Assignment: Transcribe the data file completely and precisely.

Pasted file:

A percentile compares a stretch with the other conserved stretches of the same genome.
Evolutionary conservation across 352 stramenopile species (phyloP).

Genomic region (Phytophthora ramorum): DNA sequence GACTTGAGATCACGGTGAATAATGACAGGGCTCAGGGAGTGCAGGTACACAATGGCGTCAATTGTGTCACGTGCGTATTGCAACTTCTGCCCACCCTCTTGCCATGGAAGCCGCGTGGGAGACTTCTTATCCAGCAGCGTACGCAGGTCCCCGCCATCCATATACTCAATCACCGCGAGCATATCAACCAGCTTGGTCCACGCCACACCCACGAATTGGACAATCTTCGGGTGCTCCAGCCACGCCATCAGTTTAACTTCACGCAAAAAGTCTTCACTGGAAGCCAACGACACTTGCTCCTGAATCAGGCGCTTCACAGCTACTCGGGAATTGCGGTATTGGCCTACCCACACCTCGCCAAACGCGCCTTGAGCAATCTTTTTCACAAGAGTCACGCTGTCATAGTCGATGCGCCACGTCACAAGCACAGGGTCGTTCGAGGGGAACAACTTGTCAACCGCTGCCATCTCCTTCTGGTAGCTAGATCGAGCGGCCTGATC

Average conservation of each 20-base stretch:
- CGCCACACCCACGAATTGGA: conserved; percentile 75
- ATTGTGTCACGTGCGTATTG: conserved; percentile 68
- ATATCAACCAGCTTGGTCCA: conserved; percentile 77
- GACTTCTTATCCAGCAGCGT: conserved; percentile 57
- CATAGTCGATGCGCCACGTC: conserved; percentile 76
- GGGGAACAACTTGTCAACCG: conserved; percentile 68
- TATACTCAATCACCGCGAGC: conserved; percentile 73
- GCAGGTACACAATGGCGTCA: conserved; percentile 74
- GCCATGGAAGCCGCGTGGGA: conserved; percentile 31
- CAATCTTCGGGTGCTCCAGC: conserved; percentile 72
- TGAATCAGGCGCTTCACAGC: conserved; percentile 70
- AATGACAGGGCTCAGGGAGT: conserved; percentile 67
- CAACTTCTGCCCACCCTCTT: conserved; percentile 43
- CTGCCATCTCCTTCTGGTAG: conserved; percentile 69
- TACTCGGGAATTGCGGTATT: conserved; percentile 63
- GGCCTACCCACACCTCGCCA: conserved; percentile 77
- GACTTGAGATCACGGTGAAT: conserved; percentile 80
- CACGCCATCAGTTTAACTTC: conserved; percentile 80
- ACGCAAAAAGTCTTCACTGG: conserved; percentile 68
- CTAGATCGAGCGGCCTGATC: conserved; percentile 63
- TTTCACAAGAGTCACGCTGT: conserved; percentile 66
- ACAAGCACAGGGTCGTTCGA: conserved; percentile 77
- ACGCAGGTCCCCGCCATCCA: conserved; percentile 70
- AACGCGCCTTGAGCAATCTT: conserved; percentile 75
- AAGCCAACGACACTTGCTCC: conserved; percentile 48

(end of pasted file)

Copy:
A percentile compares a stretch with the other conserved stretches of the same genome.
Evolutionary conservation across 352 stramenopile species (phyloP).

Genomic region (Phytophthora ramorum): DNA sequence GACTTGAGATCACGGTGAATAATGACAGGGCTCAGGGAGTGCAGGTACACAATGGCGTCAATTGTGTCACGTGCGTATTGCAACTTCTGCCCACCCTCTTGCCATGGAAGCCGCGTGGGAGACTTCTTATCCAGCAGCGTACGCAGGTCCCCGCCATCCATATACTCAATCACCGCGAGCATATCAACCAGCTTGGTCCACGCCACACCCACGAATTGGACAATCTTCGGGTGCTCCAGCCACGCCATCAGTTTAACTTCACGCAAAAAGTCTTCACTGGAAGCCAACGACACTTGCTCCTGAATCAGGCGCTTCACAGCTACTCGGGAATTGCGGTATTGGCCTACCCACACCTCGCCAAACGCGCCTTGAGCAATCTTTTTCACAAGAGTCACGCTGTCATAGTCGATGCGCCACGTCACAAGCACAGGGTCGTTCGAGGGGAACAACTTGTCAACCGCTGCCATCTCCTTCTGGTAGCTAGATCGAGCGGCCTGATC

Average conservation of each 20-base stretch:
- CGCCACACCCACGAATTGGA: conserved; percentile 75
- ATTGTGTCACGTGCGTATTG: conserved; percentile 68
- ATATCAACCAGCTTGGTCCA: conserved; percentile 77
- GACTTCTTATCCAGCAGCGT: conserved; percentile 57
- CATAGTCGATGCGCCACGTC: conserved; percentile 76
- GGGGAACAACTTGTCAACCG: conserved; percentile 68
- TATACTCAATCACCGCGAGC: conserved; percentile 73
- GCAGGTACACAATGGCGTCA: conserved; percentile 74
- GCCATGGAAGCCGCGTGGGA: conserved; percentile 31
- CAATCTTCGGGTGCTCCAGC: conserved; percentile 72
- TGAATCAGGCGCTTCACAGC: conserved; percentile 70
- AATGACAGGGCTCAGGGAGT: conserved; percentile 67
- CAACTTCTGCCCACCCTCTT: conserved; percentile 43
- CTGCCATCTCCTTCTGGTAG: conserved; percentile 69
- TACTCGGGAATTGCGGTATT: conserved; percentile 63
- GGCCTACCCACACCTCGCCA: conserved; percentile 77
- GACTTGAGATCACGGTGAAT: conserved; percentile 80
- CACGCCATCAGTTTAACTTC: conserved; percentile 80
- ACGCAAAAAGTCTTCACTGG: conserved; percentile 68
- CTAGATCGAGCGGCCTGATC: conserved; percentile 63
- TTTCACAAGAGTCACGCTGT: conserved; percentile 66
- ACAAGCACAGGGTCGTTCGA: conserved; percentile 77
- ACGCAGGTCCCCGCCATCCA: conserved; percentile 70
- AACGCGCCTTGAGCAATCTT: conserved; percentile 75
- AAGCCAACGACACTTGCTCC: conserved; percentile 48